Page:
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Parichehr Salase, wife of Hassan Rasouli, a Iranian immigrant who has been in coma since 2010 after surgery for a brain tumour, leaves Osgoode Hall after a hearing about the withdrawal of life support to her husband. Toronto May 18, 2010. (Fernando Morales/The Globe and Mail)
Parichehr Salase, wife of Hassan Rasouli, a Iranian immigrant who has been in coma since 2010 after surgery for a brain tumour, leaves Osgoode Hall after a hearing about the withdrawal of life support to her husband. Toronto May 18, 2010. (Fernando Morales/The Globe and Mail)

Globe Editorial

How to resolve end-of-life care conflicts Add to ...

The Ontario Court of Appeal's decision on Wednesday about whether or not to keep a patient on life support did not resolve the conundrums involved - and could not have done so. Only legislative change can help to alleviate such conflicts between families and doctors, without giving either side unilateral power over life-and-death questions.

In October, 2010, Hassan Rasouli suffered severe brain damage after tumour-removal surgery. He has been on a ventilator at Sunnybrook Hospital in Toronto ever since. His doctors see no medical purpose in keeping him on life support, and propose shifting him to palliative care; his family disagrees with them.

This dispute went to the Superior Court of Ontario, where Madam Justice Susan Himel decided in favour of the Rasouli family's request for a hearing by a tribunal called the Consent and Capacity Board - the bulk of the business of which concerns the mentally ill, not the dying.

The judge relied on the provincial Health Care Consent Act, which defines "treatment" to include "the withholding or withdrawal of treatment," so that the consent of Mr. Rasouli's wife, Parichehr Salasel, as his representative, would be needed to take him off the ventilator - to end that treatment.

Madam Justice Himel herself remarked on the circularity of the definition. It is an unsatisfyingly technical basis for a decision, and does not follow from any discernible principle or policy. In its turn, the Court of Appeal gallantly wrestled with the same point, which it ingeniously got around by saying that in this case the life support and the doctors' proposed palliative care added up to one integrated "treatment package," which required Ms. Salasel's consent.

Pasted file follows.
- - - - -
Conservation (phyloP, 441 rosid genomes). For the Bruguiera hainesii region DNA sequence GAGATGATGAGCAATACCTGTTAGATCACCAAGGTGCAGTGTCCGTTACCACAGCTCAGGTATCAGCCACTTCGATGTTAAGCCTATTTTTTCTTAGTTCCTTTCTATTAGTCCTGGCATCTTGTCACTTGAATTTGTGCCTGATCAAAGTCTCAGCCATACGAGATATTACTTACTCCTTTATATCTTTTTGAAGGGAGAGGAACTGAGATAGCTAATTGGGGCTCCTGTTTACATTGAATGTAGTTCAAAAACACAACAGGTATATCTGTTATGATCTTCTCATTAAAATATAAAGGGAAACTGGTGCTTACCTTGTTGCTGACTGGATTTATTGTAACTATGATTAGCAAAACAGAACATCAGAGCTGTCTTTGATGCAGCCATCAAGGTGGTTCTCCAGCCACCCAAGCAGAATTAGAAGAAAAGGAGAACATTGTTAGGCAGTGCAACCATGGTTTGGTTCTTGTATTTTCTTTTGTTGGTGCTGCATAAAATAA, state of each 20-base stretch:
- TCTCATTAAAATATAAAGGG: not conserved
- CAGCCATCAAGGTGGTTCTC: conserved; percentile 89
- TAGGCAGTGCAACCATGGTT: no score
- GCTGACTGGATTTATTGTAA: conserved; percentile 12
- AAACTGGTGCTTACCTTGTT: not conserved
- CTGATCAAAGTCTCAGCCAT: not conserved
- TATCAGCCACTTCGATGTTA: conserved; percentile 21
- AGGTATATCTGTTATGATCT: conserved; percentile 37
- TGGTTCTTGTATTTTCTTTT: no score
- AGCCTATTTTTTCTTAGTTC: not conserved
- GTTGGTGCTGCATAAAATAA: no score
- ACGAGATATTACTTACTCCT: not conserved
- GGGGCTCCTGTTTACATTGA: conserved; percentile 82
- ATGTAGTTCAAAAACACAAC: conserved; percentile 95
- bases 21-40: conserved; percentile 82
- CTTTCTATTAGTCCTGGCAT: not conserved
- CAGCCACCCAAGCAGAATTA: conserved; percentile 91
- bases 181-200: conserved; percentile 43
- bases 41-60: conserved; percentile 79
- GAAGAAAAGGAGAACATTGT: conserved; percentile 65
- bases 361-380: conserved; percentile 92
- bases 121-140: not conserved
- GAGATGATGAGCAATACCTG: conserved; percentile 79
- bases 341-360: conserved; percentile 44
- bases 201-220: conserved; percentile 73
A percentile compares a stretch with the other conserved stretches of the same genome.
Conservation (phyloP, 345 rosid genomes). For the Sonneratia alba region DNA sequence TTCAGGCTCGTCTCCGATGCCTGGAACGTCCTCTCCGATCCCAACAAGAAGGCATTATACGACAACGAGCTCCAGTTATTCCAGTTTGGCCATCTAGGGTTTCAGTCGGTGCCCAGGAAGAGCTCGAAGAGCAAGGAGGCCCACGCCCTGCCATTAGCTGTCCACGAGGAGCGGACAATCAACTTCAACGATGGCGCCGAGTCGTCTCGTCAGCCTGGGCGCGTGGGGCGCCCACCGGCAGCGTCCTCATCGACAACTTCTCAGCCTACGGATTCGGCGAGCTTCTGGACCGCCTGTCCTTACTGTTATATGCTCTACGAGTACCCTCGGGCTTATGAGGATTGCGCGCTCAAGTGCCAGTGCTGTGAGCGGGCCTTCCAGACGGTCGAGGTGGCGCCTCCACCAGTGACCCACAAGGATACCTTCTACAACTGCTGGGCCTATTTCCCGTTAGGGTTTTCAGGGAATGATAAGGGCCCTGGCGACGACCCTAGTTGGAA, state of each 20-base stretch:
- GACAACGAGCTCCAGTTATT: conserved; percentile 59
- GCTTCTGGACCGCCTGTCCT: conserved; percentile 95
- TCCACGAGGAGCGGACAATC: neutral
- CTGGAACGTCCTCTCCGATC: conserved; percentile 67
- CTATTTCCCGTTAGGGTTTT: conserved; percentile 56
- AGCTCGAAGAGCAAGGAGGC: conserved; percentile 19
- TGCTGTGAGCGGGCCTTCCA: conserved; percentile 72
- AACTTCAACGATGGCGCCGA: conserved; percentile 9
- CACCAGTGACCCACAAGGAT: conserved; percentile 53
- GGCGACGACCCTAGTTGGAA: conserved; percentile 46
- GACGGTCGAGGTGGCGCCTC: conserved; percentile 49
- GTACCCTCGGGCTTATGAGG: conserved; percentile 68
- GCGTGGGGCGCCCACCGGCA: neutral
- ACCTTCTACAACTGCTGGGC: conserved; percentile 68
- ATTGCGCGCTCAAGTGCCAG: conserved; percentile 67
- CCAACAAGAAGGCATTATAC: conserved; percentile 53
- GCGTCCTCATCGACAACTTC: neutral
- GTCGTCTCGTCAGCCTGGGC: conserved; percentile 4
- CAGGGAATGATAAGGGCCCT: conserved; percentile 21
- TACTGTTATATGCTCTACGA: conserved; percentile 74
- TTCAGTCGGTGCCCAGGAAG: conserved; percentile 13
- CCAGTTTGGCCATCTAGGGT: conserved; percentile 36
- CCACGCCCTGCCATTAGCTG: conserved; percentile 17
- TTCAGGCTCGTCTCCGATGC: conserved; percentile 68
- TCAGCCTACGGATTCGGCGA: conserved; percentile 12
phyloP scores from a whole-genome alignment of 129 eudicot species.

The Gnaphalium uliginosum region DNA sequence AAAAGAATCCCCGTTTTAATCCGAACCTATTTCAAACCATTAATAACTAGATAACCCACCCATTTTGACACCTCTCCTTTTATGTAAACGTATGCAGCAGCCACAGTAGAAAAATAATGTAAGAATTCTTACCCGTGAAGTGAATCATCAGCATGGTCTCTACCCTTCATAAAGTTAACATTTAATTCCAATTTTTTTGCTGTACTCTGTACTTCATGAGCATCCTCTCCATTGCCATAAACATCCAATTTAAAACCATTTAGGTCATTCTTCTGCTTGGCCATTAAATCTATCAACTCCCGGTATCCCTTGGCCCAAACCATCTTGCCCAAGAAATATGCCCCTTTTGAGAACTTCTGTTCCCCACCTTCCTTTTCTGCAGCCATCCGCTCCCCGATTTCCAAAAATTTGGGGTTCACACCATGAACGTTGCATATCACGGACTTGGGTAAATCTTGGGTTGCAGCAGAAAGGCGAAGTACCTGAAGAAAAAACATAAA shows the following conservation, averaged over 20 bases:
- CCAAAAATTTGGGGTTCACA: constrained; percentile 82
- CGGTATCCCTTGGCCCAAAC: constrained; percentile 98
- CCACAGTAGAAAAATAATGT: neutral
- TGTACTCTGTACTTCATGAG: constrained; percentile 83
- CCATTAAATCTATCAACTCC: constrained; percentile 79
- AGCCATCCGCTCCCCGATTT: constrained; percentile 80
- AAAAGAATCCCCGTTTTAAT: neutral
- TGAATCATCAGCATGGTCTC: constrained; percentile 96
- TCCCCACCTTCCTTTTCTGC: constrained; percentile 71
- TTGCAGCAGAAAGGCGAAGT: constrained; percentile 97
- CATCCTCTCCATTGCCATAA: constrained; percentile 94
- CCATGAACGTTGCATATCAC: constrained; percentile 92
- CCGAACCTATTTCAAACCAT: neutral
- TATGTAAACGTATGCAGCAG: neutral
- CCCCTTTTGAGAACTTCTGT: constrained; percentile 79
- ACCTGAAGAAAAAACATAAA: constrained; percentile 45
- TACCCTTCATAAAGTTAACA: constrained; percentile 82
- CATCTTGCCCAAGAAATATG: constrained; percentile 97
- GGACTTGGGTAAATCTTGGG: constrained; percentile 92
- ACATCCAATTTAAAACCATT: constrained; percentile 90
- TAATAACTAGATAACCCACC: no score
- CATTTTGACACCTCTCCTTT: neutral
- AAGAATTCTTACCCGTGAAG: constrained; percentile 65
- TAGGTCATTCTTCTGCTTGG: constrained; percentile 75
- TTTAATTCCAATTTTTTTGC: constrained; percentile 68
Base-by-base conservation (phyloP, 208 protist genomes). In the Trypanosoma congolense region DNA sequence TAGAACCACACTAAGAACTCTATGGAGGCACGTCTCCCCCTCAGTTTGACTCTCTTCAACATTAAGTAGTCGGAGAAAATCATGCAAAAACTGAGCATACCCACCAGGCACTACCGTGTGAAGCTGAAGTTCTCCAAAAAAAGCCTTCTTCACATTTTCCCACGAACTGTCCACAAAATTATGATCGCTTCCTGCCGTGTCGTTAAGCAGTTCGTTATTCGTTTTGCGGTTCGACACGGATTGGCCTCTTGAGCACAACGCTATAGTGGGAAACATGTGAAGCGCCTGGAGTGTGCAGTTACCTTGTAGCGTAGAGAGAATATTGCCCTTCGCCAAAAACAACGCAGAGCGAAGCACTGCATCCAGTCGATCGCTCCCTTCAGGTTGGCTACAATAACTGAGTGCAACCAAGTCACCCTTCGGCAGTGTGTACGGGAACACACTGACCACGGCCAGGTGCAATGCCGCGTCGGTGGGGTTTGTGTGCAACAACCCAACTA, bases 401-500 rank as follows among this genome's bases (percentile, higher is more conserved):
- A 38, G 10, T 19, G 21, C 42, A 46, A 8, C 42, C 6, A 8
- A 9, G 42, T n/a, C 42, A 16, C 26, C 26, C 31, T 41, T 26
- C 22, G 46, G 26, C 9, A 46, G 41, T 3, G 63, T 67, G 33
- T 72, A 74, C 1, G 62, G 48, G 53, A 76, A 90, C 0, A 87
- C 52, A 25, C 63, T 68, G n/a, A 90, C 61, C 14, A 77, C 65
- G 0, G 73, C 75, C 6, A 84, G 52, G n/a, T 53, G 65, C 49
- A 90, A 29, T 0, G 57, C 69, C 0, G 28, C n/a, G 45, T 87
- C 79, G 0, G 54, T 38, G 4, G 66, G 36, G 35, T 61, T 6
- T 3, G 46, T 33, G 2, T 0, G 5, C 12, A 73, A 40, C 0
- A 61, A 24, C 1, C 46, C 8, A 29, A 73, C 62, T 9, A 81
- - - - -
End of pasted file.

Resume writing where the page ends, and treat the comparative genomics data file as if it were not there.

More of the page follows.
Consent to treatment is a highly artificial principle to apply to these situations. Unless a no longer conscious patient has left very clear and detailed instructions in anticipation of a whole range of circumstances, the patient's supposed wishes must indeed be important, but not an all-powerful criterion.

It seems irrational to compel doctors to treat, in particular, to make them continue a treatment that they believe to be of no medical value. On the other hand, given the constant pressure on the health-care system, there is some risk that doctors could become biased by their views on how to allocate limited resources, even in matters of life and death.

An either/or choice between a family's and a doctor's opinions cannot wholly be avoided, but it can at least be mitigated.

As things stand, physicians do not simply have unilateral power to withdraw treatment. Hospitals, and ultimately self-regulatory bodies such as the College of Physicians and Surgeons in Ontario, have criteria about whether there is any medical benefit to continuing the treatment of a presumably dying person. Those criteria help establish a standard of care.

As a matter of common law, the family can go to the court alleging that the physician has failed to exercise the requisite standard of care - much as in any medical negligence case. Doctors need to be held to that standard, in the light of the best available medical knowledge and their profession's criteria.

Still, court proceedings are complex, formal and expensive.

The Consent and Capacity Board of Ontario can provide a faster, simpler review hearing than a superior court can give. But as the board is now constituted, neither its mandate nor its membership enables it to adequately consider the issues in cases such as Mr. Rasouli's. As its name signifies, it is mainly concerned with consent, and someone's mental ability to give (or refuse) consent to treatment.

One-third of the board's members are lawyers (or retired judges), one-third psychiatrists, and one-third come from the general public. There is no provision for physicians other than psychiatrists.

The Health Care Consent Act should be substantially revamped to make it part of the board's job to consider whether continuing treatment of patients on life support provides any medical benefit, that is, whether the physicians have complied with their standard of care.

Moreover, doctors primarily concerned with bodies, rather than with minds and souls, should have input, not only as witnesses, but as adjudicators, too. This should not, however, abolish ultimate recourse to the courts.

Any such legislative change will not come in time for Mr. Rasouli, though his case may yet go to the Supreme Court of Canada, where the judges are comparatively comfortable with policy and with broad principles.

There will be no panacea to solve disputes between doctors and families in end-of-life situations. But a law that articulated the principles to be applied and balanced would be real progress from the present yawning gap.

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